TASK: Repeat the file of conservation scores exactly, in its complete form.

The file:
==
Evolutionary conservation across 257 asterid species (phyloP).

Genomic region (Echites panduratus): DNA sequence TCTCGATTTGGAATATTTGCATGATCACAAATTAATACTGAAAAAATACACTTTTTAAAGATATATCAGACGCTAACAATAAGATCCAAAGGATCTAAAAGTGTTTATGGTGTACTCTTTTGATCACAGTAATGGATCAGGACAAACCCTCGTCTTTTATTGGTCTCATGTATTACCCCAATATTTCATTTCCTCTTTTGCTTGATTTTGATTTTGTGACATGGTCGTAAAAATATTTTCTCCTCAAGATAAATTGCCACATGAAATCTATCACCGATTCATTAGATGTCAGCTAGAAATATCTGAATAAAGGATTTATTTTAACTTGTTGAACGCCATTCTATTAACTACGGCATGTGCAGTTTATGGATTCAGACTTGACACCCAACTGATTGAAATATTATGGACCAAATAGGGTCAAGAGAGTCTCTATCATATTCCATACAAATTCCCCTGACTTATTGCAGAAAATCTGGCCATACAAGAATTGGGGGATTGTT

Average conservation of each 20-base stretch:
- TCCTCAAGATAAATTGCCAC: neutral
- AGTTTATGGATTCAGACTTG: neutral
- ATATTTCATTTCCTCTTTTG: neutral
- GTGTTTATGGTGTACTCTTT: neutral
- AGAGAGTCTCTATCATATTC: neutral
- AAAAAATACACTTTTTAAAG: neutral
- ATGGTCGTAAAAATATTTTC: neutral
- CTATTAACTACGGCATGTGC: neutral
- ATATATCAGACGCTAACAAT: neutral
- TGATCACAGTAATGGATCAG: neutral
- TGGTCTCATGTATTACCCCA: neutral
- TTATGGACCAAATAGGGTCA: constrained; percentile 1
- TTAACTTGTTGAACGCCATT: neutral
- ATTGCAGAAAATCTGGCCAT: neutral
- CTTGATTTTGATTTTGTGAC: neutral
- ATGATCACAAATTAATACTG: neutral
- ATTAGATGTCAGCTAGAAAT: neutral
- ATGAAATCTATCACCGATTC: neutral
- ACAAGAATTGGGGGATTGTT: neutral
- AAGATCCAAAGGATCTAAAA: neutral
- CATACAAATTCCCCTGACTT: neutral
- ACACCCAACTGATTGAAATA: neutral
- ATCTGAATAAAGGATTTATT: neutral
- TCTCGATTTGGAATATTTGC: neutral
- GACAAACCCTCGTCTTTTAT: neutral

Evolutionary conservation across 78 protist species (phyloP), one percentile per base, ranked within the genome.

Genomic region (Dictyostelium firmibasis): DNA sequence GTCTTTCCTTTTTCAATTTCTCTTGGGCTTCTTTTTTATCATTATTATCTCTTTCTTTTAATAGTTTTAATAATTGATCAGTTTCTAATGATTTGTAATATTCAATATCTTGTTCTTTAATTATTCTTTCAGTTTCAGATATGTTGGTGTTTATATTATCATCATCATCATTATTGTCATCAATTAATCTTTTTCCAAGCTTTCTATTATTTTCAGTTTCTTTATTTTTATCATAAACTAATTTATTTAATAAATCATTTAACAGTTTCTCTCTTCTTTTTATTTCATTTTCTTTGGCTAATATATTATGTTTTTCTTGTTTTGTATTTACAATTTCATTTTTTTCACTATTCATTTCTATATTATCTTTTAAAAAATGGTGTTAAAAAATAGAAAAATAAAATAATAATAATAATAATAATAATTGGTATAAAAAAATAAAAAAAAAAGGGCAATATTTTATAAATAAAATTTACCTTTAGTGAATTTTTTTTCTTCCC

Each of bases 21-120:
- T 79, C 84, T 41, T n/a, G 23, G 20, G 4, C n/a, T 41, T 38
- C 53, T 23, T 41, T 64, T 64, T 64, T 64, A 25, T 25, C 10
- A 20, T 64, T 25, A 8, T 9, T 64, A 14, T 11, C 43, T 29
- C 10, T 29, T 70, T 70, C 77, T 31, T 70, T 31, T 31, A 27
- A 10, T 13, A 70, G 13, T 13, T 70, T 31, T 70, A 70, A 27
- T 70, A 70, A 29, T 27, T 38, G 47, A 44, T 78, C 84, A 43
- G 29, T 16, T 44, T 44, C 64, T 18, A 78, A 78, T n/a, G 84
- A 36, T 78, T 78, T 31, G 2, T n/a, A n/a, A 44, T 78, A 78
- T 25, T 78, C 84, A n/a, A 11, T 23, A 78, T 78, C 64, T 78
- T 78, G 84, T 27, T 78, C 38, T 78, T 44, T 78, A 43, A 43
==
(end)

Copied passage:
Evolutionary conservation across 257 asterid species (phyloP).

Genomic region (Echites panduratus): DNA sequence TCTCGATTTGGAATATTTGCATGATCACAAATTAATACTGAAAAAATACACTTTTTAAAGATATATCAGACGCTAACAATAAGATCCAAAGGATCTAAAAGTGTTTATGGTGTACTCTTTTGATCACAGTAATGGATCAGGACAAACCCTCGTCTTTTATTGGTCTCATGTATTACCCCAATATTTCATTTCCTCTTTTGCTTGATTTTGATTTTGTGACATGGTCGTAAAAATATTTTCTCCTCAAGATAAATTGCCACATGAAATCTATCACCGATTCATTAGATGTCAGCTAGAAATATCTGAATAAAGGATTTATTTTAACTTGTTGAACGCCATTCTATTAACTACGGCATGTGCAGTTTATGGATTCAGACTTGACACCCAACTGATTGAAATATTATGGACCAAATAGGGTCAAGAGAGTCTCTATCATATTCCATACAAATTCCCCTGACTTATTGCAGAAAATCTGGCCATACAAGAATTGGGGGATTGTT

Average conservation of each 20-base stretch:
- TCCTCAAGATAAATTGCCAC: neutral
- AGTTTATGGATTCAGACTTG: neutral
- ATATTTCATTTCCTCTTTTG: neutral
- GTGTTTATGGTGTACTCTTT: neutral
- AGAGAGTCTCTATCATATTC: neutral
- AAAAAATACACTTTTTAAAG: neutral
- ATGGTCGTAAAAATATTTTC: neutral
- CTATTAACTACGGCATGTGC: neutral
- ATATATCAGACGCTAACAAT: neutral
- TGATCACAGTAATGGATCAG: neutral
- TGGTCTCATGTATTACCCCA: neutral
- TTATGGACCAAATAGGGTCA: constrained; percentile 1
- TTAACTTGTTGAACGCCATT: neutral
- ATTGCAGAAAATCTGGCCAT: neutral
- CTTGATTTTGATTTTGTGAC: neutral
- ATGATCACAAATTAATACTG: neutral
- ATTAGATGTCAGCTAGAAAT: neutral
- ATGAAATCTATCACCGATTC: neutral
- ACAAGAATTGGGGGATTGTT: neutral
- AAGATCCAAAGGATCTAAAA: neutral
- CATACAAATTCCCCTGACTT: neutral
- ACACCCAACTGATTGAAATA: neutral
- ATCTGAATAAAGGATTTATT: neutral
- TCTCGATTTGGAATATTTGC: neutral
- GACAAACCCTCGTCTTTTAT: neutral

Evolutionary conservation across 78 protist species (phyloP), one percentile per base, ranked within the genome.

Genomic region (Dictyostelium firmibasis): DNA sequence GTCTTTCCTTTTTCAATTTCTCTTGGGCTTCTTTTTTATCATTATTATCTCTTTCTTTTAATAGTTTTAATAATTGATCAGTTTCTAATGATTTGTAATATTCAATATCTTGTTCTTTAATTATTCTTTCAGTTTCAGATATGTTGGTGTTTATATTATCATCATCATCATTATTGTCATCAATTAATCTTTTTCCAAGCTTTCTATTATTTTCAGTTTCTTTATTTTTATCATAAACTAATTTATTTAATAAATCATTTAACAGTTTCTCTCTTCTTTTTATTTCATTTTCTTTGGCTAATATATTATGTTTTTCTTGTTTTGTATTTACAATTTCATTTTTTTCACTATTCATTTCTATATTATCTTTTAAAAAATGGTGTTAAAAAATAGAAAAATAAAATAATAATAATAATAATAATAATTGGTATAAAAAAATAAAAAAAAAAGGGCAATATTTTATAAATAAAATTTACCTTTAGTGAATTTTTTTTCTTCCC

Each of bases 21-120:
- T 79, C 84, T 41, T n/a, G 23, G 20, G 4, C n/a, T 41, T 38
- C 53, T 23, T 41, T 64, T 64, T 64, T 64, A 25, T 25, C 10
- A 20, T 64, T 25, A 8, T 9, T 64, A 14, T 11, C 43, T 29
- C 10, T 29, T 70, T 70, C 77, T 31, T 70, T 31, T 31, A 27
- A 10, T 13, A 70, G 13, T 13, T 70, T 31, T 70, A 70, A 27
- T 70, A 70, A 29, T 27, T 38, G 47, A 44, T 78, C 84, A 43
- G 29, T 16, T 44, T 44, C 64, T 18, A 78, A 78, T n/a, G 84
- A 36, T 78, T 78, T 31, G 2, T n/a, A n/a, A 44, T 78, A 78
- T 25, T 78, C 84, A n/a, A 11, T 23, A 78, T 78, C 64, T 78
- T 78, G 84, T 27, T 78, C 38, T 78, T 44, T 78, A 43, A 43